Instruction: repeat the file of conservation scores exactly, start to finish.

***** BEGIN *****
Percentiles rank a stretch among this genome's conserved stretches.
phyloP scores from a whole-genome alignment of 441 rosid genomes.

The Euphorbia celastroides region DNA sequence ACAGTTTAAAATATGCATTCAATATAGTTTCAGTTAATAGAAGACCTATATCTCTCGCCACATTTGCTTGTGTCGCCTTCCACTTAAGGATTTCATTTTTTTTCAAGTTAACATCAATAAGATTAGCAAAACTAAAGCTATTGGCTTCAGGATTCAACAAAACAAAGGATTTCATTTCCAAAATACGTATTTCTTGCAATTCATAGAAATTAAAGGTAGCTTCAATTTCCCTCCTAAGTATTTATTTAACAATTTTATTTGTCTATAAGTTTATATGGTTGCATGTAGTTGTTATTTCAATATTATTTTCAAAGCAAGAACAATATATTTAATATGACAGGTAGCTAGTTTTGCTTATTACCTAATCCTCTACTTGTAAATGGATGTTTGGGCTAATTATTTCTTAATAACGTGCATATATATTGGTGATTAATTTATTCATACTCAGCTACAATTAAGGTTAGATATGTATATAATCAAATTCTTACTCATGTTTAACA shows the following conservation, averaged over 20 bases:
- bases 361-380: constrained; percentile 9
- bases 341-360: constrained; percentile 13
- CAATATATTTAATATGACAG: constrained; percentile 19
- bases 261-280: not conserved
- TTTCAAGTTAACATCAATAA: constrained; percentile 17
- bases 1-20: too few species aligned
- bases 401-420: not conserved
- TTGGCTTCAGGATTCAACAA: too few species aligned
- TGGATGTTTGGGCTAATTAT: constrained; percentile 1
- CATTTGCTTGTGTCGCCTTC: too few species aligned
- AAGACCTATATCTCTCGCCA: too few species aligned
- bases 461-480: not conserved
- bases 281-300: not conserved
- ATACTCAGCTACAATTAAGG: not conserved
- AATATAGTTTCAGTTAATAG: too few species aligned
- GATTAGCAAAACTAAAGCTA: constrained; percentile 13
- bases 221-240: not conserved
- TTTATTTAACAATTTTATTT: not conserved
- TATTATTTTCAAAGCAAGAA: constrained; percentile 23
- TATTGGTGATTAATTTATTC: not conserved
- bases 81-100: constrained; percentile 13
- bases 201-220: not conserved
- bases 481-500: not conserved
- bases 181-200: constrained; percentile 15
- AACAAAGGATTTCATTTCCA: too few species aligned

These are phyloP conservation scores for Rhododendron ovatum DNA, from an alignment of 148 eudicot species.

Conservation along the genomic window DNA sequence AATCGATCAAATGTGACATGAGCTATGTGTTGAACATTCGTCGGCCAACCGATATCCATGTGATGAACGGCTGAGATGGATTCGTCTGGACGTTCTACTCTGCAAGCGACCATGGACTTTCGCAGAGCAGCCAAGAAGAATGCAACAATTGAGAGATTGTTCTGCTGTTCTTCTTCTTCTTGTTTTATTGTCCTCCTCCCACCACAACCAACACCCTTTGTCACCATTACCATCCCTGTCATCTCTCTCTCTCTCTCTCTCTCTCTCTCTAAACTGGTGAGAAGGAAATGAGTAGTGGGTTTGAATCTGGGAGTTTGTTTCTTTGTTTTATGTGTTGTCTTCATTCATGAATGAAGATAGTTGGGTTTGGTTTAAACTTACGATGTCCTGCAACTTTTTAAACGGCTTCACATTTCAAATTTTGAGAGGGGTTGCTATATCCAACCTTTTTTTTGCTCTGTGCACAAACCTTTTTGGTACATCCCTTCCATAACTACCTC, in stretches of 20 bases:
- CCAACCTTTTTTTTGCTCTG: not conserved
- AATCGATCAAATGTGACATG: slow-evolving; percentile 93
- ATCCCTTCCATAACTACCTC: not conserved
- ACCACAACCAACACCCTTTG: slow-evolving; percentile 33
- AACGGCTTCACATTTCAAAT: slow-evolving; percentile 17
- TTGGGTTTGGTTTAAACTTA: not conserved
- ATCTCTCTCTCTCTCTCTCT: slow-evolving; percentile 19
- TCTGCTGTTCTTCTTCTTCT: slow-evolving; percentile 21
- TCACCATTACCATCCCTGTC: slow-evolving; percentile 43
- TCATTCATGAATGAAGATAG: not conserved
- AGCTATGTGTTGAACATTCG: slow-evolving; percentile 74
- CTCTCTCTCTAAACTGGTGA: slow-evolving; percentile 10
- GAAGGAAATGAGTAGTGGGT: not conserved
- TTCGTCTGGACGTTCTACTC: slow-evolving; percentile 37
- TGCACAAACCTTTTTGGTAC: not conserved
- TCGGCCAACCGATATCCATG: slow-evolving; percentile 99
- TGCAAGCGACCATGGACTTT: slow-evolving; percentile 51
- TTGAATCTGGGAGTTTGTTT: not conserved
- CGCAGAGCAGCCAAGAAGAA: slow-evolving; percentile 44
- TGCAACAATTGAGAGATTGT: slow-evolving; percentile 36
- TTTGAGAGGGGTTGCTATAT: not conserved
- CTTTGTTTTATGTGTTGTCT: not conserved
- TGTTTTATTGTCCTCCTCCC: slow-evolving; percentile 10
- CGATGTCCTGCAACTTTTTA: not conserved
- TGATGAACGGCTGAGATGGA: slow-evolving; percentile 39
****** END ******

Percentiles rank a stretch among this genome's conserved stretches.
phyloP scores from a whole-genome alignment of 441 rosid genomes.

The Euphorbia celastroides region DNA sequence ACAGTTTAAAATATGCATTCAATATAGTTTCAGTTAATAGAAGACCTATATCTCTCGCCACATTTGCTTGTGTCGCCTTCCACTTAAGGATTTCATTTTTTTTCAAGTTAACATCAATAAGATTAGCAAAACTAAAGCTATTGGCTTCAGGATTCAACAAAACAAAGGATTTCATTTCCAAAATACGTATTTCTTGCAATTCATAGAAATTAAAGGTAGCTTCAATTTCCCTCCTAAGTATTTATTTAACAATTTTATTTGTCTATAAGTTTATATGGTTGCATGTAGTTGTTATTTCAATATTATTTTCAAAGCAAGAACAATATATTTAATATGACAGGTAGCTAGTTTTGCTTATTACCTAATCCTCTACTTGTAAATGGATGTTTGGGCTAATTATTTCTTAATAACGTGCATATATATTGGTGATTAATTTATTCATACTCAGCTACAATTAAGGTTAGATATGTATATAATCAAATTCTTACTCATGTTTAACA shows the following conservation, averaged over 20 bases:
- bases 361-380: constrained; percentile 9
- bases 341-360: constrained; percentile 13
- CAATATATTTAATATGACAG: constrained; percentile 19
- bases 261-280: not conserved
- TTTCAAGTTAACATCAATAA: constrained; percentile 17
- bases 1-20: too few species aligned
- bases 401-420: not conserved
- TTGGCTTCAGGATTCAACAA: too few species aligned
- TGGATGTTTGGGCTAATTAT: constrained; percentile 1
- CATTTGCTTGTGTCGCCTTC: too few species aligned
- AAGACCTATATCTCTCGCCA: too few species aligned
- bases 461-480: not conserved
- bases 281-300: not conserved
- ATACTCAGCTACAATTAAGG: not conserved
- AATATAGTTTCAGTTAATAG: too few species aligned
- GATTAGCAAAACTAAAGCTA: constrained; percentile 13
- bases 221-240: not conserved
- TTTATTTAACAATTTTATTT: not conserved
- TATTATTTTCAAAGCAAGAA: constrained; percentile 23
- TATTGGTGATTAATTTATTC: not conserved
- bases 81-100: constrained; percentile 13
- bases 201-220: not conserved
- bases 481-500: not conserved
- bases 181-200: constrained; percentile 15
- AACAAAGGATTTCATTTCCA: too few species aligned

These are phyloP conservation scores for Rhododendron ovatum DNA, from an alignment of 148 eudicot species.

Conservation along the genomic window DNA sequence AATCGATCAAATGTGACATGAGCTATGTGTTGAACATTCGTCGGCCAACCGATATCCATGTGATGAACGGCTGAGATGGATTCGTCTGGACGTTCTACTCTGCAAGCGACCATGGACTTTCGCAGAGCAGCCAAGAAGAATGCAACAATTGAGAGATTGTTCTGCTGTTCTTCTTCTTCTTGTTTTATTGTCCTCCTCCCACCACAACCAACACCCTTTGTCACCATTACCATCCCTGTCATCTCTCTCTCTCTCTCTCTCTCTCTCTCTAAACTGGTGAGAAGGAAATGAGTAGTGGGTTTGAATCTGGGAGTTTGTTTCTTTGTTTTATGTGTTGTCTTCATTCATGAATGAAGATAGTTGGGTTTGGTTTAAACTTACGATGTCCTGCAACTTTTTAAACGGCTTCACATTTCAAATTTTGAGAGGGGTTGCTATATCCAACCTTTTTTTTGCTCTGTGCACAAACCTTTTTGGTACATCCCTTCCATAACTACCTC, in stretches of 20 bases:
- CCAACCTTTTTTTTGCTCTG: not conserved
- AATCGATCAAATGTGACATG: slow-evolving; percentile 93
- ATCCCTTCCATAACTACCTC: not conserved
- ACCACAACCAACACCCTTTG: slow-evolving; percentile 33
- AACGGCTTCACATTTCAAAT: slow-evolving; percentile 17
- TTGGGTTTGGTTTAAACTTA: not conserved
- ATCTCTCTCTCTCTCTCTCT: slow-evolving; percentile 19
- TCTGCTGTTCTTCTTCTTCT: slow-evolving; percentile 21
- TCACCATTACCATCCCTGTC: slow-evolving; percentile 43
- TCATTCATGAATGAAGATAG: not conserved
- AGCTATGTGTTGAACATTCG: slow-evolving; percentile 74
- CTCTCTCTCTAAACTGGTGA: slow-evolving; percentile 10
- GAAGGAAATGAGTAGTGGGT: not conserved
- TTCGTCTGGACGTTCTACTC: slow-evolving; percentile 37
- TGCACAAACCTTTTTGGTAC: not conserved
- TCGGCCAACCGATATCCATG: slow-evolving; percentile 99
- TGCAAGCGACCATGGACTTT: slow-evolving; percentile 51
- TTGAATCTGGGAGTTTGTTT: not conserved
- CGCAGAGCAGCCAAGAAGAA: slow-evolving; percentile 44
- TGCAACAATTGAGAGATTGT: slow-evolving; percentile 36
- TTTGAGAGGGGTTGCTATAT: not conserved
- CTTTGTTTTATGTGTTGTCT: not conserved
- TGTTTTATTGTCCTCCTCCC: slow-evolving; percentile 10
- CGATGTCCTGCAACTTTTTA: not conserved
- TGATGAACGGCTGAGATGGA: slow-evolving; percentile 39